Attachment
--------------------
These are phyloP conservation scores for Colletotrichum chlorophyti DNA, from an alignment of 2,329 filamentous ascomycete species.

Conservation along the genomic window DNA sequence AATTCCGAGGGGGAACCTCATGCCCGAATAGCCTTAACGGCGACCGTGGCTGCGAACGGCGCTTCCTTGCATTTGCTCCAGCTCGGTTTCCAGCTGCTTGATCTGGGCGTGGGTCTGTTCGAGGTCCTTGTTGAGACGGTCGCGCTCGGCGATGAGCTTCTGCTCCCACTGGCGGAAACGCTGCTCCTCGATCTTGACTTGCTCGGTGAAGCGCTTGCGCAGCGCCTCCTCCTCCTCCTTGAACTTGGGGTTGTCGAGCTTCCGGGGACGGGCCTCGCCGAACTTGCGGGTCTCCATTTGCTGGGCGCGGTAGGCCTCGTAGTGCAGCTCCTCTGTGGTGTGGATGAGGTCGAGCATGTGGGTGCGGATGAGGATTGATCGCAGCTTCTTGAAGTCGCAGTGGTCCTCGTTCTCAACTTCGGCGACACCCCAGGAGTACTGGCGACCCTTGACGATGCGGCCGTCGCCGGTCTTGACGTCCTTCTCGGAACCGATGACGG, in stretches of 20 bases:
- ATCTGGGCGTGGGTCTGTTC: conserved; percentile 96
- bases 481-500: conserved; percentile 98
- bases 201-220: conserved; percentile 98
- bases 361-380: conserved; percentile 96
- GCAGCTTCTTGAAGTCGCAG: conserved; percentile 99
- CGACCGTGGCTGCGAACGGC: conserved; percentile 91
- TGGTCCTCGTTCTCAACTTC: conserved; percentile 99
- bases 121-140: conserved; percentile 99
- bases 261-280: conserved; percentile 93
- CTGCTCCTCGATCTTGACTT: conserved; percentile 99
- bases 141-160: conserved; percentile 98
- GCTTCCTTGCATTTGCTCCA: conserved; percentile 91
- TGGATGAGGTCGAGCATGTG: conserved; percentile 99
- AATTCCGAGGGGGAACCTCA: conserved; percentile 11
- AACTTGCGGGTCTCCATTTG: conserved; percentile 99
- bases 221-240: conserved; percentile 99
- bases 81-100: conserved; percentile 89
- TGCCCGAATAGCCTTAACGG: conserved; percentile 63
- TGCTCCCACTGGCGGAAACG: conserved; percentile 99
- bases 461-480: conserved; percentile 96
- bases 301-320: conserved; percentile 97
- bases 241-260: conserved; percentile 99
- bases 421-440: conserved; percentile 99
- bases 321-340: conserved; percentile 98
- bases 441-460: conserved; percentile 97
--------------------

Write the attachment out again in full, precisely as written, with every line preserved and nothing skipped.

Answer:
These are phyloP conservation scores for Colletotrichum chlorophyti DNA, from an alignment of 2,329 filamentous ascomycete species.

Conservation along the genomic window DNA sequence AATTCCGAGGGGGAACCTCATGCCCGAATAGCCTTAACGGCGACCGTGGCTGCGAACGGCGCTTCCTTGCATTTGCTCCAGCTCGGTTTCCAGCTGCTTGATCTGGGCGTGGGTCTGTTCGAGGTCCTTGTTGAGACGGTCGCGCTCGGCGATGAGCTTCTGCTCCCACTGGCGGAAACGCTGCTCCTCGATCTTGACTTGCTCGGTGAAGCGCTTGCGCAGCGCCTCCTCCTCCTCCTTGAACTTGGGGTTGTCGAGCTTCCGGGGACGGGCCTCGCCGAACTTGCGGGTCTCCATTTGCTGGGCGCGGTAGGCCTCGTAGTGCAGCTCCTCTGTGGTGTGGATGAGGTCGAGCATGTGGGTGCGGATGAGGATTGATCGCAGCTTCTTGAAGTCGCAGTGGTCCTCGTTCTCAACTTCGGCGACACCCCAGGAGTACTGGCGACCCTTGACGATGCGGCCGTCGCCGGTCTTGACGTCCTTCTCGGAACCGATGACGG, in stretches of 20 bases:
- ATCTGGGCGTGGGTCTGTTC: conserved; percentile 96
- bases 481-500: conserved; percentile 98
- bases 201-220: conserved; percentile 98
- bases 361-380: conserved; percentile 96
- GCAGCTTCTTGAAGTCGCAG: conserved; percentile 99
- CGACCGTGGCTGCGAACGGC: conserved; percentile 91
- TGGTCCTCGTTCTCAACTTC: conserved; percentile 99
- bases 121-140: conserved; percentile 99
- bases 261-280: conserved; percentile 93
- CTGCTCCTCGATCTTGACTT: conserved; percentile 99
- bases 141-160: conserved; percentile 98
- GCTTCCTTGCATTTGCTCCA: conserved; percentile 91
- TGGATGAGGTCGAGCATGTG: conserved; percentile 99
- AATTCCGAGGGGGAACCTCA: conserved; percentile 11
- AACTTGCGGGTCTCCATTTG: conserved; percentile 99
- bases 221-240: conserved; percentile 99
- bases 81-100: conserved; percentile 89
- TGCCCGAATAGCCTTAACGG: conserved; percentile 63
- TGCTCCCACTGGCGGAAACG: conserved; percentile 99
- bases 461-480: conserved; percentile 96
- bases 301-320: conserved; percentile 97
- bases 241-260: conserved; percentile 99
- bases 421-440: conserved; percentile 99
- bases 321-340: conserved; percentile 98
- bases 441-460: conserved; percentile 97